A lucky Reading Force family recently won a copy of Holly Webb’s exciting new book The Runaways. Holly is the author of 128 books, and we’re thrilled Holly has written our guest blog on her favourite books with standout girl characters…
I’ve always loved books with a historical setting, so starting to write books set in the past has been so exciting for me over the last few years. My new book, The Runaways, has a determined girl at its centre, a child who’s determined to save the animals she loves.
Here are some of the historical novels whose amazing girl characters have influenced my writing!
I read Back Home by Michelle Magorian over and over again as a child. I read her amazing classic Goodnight Mister Tom first, but I preferred Back Home – the main character, Rusty, is wonderful, and I adored her daring and determination. Back Home also has possibly the most awful boarding school ever… There are lots of children’s books about evacuees, but Back Home is set just after World War Two, when evacuees were returning home. This is even more dramatic for Rusty than for most children, as she’s spent the war safely in America, and she’s now coming back to England, so excited to see her parents and little brother. Rusty doesn’t realise how much she’s changed. Her parents sent away a quiet seven year old – and they’re getting back a sparkling teenager, who can’t stay silent when she sees the divisions and unfairness in her family life.
My youngest son, Will, introduced me to Jacqueline Wilson’s Hetty Feather books. Hetty is a wonderful character, desperate to find her own life away from the regimented and miserable Foundling Hospital. Hetty’s ability to dream of a different future – and then fight to find it – makes the first book fascinating. And once readers are hooked, Jacqueline Wilson has lots more books set in Hetty’s Victorian world too.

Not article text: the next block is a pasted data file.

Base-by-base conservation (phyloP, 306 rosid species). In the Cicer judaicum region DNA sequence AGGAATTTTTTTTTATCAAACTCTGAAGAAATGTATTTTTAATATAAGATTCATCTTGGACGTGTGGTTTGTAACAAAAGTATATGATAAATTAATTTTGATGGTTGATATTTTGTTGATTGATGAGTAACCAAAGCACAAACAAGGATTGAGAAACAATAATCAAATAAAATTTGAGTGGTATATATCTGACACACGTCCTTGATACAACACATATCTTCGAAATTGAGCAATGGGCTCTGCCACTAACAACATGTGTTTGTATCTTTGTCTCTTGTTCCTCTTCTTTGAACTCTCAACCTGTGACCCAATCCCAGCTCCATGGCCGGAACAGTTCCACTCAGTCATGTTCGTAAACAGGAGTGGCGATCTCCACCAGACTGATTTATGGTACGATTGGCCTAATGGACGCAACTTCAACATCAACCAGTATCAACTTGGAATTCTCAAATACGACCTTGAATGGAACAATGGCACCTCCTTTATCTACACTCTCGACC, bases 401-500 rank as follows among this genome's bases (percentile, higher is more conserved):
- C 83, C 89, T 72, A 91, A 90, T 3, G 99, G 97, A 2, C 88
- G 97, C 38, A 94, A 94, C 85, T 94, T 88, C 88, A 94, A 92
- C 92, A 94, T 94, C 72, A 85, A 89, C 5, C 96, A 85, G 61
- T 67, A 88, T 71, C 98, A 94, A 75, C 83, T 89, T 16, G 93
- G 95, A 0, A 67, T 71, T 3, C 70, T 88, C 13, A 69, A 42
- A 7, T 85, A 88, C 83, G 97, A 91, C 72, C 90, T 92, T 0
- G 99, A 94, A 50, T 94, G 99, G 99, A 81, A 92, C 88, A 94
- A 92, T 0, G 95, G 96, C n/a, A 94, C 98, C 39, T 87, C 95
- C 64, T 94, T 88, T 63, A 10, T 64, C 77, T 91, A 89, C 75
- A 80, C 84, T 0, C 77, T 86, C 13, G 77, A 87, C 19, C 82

Eva Ibbotson is one of my favourite writers – she wrote wonderful, funny, romantic novels for adults as well as gripping children’s books – and Journey to the River Sea is probably her best known book. It’s set in 1910, and the heroine, Maia, is making an incredible journey up the Amazon to meet her future guardians in Manaus, Brazil. Maia is grieving for her parents, but she’s enthralled by the beauty and excitement of the Amazon. Eva Ibbotson writes amazingly about the natural world – the sights, sounds and smells of the Amazon are incredibly seductive. Brave Maia is balanced by her truly horrible twin cousins – characters you love to hate!
Lastly, I loved Things a Bright Girl Can Do by Sally Nicholls, the story of three very different girls who take part in the fight for women’s votes. Evelyn is a privileged middle-class teenager, who realises that she’ll never be allowed to go to university like her older brother – instead, she’s supposed to settle for marriage and children. May’s mother is a committed Suffragist, and May has grown up as part of the cause. When May meets Nell, a girl whose family are far less fortunate than her own, she recruits her new friend to the cause. May has always been sworn to peaceful protest – but Nell is keen to fight for women’s rights. The three girls’ stories are woven together so cleverly, and each of them is utterly believable. This is a gripping book for older readers.
Thanks Holly! We’d love to hear from our Reading Force families about their favourite characters – you can send us a message telling us why they stood out for you – by email to firstname.lastname@example.org or WhatsApp on 07566 200 299